The process of filing the necessary paperwork and materials for a patent application is time-consuming and potentially labor intensive. When a company does not have the luxury of time on their side, they may consider filing a provisional application that enables the company to legally use the phrase “patent pending” for their intellectual property.
A provisional patent enables you to establish an early filing date for your patent by supplying only basic information about your invention. For example, unlike nonprovisional patents, which require claims, when you file a provisional patent application, you only have to provide specifications on the invention. This information can be provided in virtually any format. Those specifications will not undergo any type of review by a U.S. Patent and Trademark Office (USPTO) examiner.
When a provisional patent is secured, it provides you with a full year to file the standard, nonprovisional patent application. Although a provisional patent is only preliminary (i.e., not a full patent) it still offers the same intellectual property protections as a full patent in that it effectively reserves your invention’s space in line. As a result, you are provided some time to complete other necessary tasks without having to worry that other individuals or companies will infringe on your invention in the interim.
Provisional Patents vs. Non-Provisional Patents
A provisional patent is not actually a patent. It simply allows you to start using the term “patent pending” to refer to your invention and to preserve your intellectual property rights while you decipher when to file the full patent application.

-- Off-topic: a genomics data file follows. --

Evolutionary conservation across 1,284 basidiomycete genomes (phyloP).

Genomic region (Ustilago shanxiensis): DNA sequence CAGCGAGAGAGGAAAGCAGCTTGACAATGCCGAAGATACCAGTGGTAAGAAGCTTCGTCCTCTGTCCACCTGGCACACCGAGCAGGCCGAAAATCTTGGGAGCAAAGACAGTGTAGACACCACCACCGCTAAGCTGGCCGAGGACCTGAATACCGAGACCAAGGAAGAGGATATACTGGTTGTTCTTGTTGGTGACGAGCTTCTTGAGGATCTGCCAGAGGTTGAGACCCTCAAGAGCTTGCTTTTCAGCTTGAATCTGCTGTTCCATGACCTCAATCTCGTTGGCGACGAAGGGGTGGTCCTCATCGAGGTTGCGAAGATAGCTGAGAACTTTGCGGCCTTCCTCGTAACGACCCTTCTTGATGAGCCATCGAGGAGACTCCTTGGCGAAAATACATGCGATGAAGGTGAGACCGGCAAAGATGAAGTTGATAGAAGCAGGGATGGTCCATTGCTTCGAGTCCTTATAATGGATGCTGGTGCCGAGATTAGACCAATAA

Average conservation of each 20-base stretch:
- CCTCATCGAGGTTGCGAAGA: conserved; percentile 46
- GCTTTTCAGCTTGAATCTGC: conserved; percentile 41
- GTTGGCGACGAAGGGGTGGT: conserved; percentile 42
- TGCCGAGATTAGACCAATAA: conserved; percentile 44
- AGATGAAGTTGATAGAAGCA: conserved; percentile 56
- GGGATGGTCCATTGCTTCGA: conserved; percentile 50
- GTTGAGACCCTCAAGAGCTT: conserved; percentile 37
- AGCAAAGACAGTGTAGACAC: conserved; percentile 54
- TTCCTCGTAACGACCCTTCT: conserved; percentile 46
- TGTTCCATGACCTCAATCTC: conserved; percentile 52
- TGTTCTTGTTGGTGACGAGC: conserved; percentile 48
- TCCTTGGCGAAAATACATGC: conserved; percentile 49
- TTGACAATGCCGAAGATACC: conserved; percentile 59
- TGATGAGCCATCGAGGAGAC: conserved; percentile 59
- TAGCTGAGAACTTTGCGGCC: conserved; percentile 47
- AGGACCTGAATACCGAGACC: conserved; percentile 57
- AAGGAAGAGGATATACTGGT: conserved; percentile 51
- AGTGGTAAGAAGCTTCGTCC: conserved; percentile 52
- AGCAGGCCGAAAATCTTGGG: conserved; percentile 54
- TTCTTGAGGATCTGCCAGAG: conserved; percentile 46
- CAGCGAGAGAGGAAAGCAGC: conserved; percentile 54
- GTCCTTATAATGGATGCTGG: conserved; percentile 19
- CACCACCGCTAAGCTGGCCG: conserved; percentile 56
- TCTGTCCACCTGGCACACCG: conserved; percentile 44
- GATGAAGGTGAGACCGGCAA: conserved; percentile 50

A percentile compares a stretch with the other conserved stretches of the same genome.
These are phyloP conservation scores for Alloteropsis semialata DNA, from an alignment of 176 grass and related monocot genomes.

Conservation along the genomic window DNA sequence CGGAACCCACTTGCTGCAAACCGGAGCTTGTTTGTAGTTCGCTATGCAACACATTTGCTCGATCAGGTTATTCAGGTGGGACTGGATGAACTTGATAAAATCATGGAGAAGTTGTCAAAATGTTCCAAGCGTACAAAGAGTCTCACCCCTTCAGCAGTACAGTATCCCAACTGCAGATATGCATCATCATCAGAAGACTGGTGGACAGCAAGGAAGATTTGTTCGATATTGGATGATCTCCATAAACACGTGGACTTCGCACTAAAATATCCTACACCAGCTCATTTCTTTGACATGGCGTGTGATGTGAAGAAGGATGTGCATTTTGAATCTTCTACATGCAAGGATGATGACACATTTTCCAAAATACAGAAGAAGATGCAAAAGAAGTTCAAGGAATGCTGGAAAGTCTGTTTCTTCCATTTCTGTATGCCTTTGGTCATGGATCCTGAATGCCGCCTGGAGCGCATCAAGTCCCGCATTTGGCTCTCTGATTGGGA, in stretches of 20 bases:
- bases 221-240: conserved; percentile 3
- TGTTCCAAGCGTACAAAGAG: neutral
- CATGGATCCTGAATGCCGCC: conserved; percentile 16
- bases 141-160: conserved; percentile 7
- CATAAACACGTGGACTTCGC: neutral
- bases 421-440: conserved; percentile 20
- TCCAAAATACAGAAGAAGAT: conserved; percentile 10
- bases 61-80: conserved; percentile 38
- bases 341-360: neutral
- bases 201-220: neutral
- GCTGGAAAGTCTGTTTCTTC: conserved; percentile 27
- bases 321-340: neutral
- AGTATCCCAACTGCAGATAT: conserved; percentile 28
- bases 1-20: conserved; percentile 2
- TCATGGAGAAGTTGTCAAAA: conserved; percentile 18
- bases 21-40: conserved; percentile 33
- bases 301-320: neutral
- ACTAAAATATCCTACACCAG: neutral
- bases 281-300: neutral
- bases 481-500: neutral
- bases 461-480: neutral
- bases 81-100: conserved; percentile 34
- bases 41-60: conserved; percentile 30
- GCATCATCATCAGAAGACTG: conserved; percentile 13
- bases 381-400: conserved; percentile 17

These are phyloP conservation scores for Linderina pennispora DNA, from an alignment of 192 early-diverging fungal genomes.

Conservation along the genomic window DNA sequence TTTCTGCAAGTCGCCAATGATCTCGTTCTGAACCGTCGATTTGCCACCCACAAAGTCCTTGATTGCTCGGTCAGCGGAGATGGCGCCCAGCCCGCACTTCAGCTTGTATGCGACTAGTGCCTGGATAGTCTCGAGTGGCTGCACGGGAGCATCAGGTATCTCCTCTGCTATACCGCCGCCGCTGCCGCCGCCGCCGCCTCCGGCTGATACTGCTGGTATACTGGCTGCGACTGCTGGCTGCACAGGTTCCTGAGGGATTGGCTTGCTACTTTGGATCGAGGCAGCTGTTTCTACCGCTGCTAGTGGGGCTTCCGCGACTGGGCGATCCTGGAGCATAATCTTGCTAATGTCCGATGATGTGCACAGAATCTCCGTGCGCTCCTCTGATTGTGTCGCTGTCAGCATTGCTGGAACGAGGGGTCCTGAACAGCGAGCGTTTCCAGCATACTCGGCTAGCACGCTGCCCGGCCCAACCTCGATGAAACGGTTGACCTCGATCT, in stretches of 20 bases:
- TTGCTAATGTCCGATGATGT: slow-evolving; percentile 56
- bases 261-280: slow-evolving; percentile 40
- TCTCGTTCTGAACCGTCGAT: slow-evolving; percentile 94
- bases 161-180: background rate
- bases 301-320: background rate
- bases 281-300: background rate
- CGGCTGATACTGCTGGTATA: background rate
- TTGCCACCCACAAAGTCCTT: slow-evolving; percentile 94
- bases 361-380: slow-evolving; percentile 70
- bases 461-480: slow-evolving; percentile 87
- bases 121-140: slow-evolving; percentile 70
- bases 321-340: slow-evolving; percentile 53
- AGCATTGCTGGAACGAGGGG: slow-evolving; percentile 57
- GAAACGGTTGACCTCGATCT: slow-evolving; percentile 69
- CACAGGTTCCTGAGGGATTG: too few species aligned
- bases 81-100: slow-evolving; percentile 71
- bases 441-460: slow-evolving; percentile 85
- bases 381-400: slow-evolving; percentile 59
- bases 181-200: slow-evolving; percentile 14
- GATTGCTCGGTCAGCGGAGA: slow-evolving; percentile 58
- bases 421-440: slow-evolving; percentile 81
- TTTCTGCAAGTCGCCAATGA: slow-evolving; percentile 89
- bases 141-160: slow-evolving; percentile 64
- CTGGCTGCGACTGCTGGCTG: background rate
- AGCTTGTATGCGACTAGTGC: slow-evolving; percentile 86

When you pursue a nonprovisional patent, all documents and materials must be formalized and ready for review, including formal patent claims and other disclosure documents.
There are generally two advantages associated with securing a provisional patent. The first advantage is that it allows you to establish an early filing date for your intellectual property. This provides you time to secure funding for your invention and otherwise develop the technology before you finalize your invention. The second advantage is that a provisional patent is far less expensive and time-consuming to file, as opposed to a nonprovisional patent application.
When it comes to patents, time is extremely important. This is because the United States is a “first to file” country. This means that whoever files for the patent first receives the intellectual property protections, regardless of who had the idea first. Hence, it is extremely important to begin filing for a patent – or a provisional patent – as soon as possible.
One of the potential problems with pursuing a provisional patent is that you need to get it right the first time. As mentioned, when someone is pursuing a provisional patent, time is usually not on their side so the paperwork for the provisional patent needs to be filed correctly. While you only need to specify the technical specs and drawings related to your invention, any inaccuracies or issues could potentially undo the protections that the provisional patent application would otherwise provide.
One of the best ways to avoid these potential problems is to retain the services of an experienced patent lawyer such as the highly reputable Omni Legal Group.
Omni Legal Group is a premier Patent, Trademark, and Copyright law firm with offices in Los Angeles, Santa Monica, and Beverly Hills. For further information or to schedule a consultation please contact Omni Legal Group at 855.433.2226 or visit www.OmniLegalGroup.com to learn more.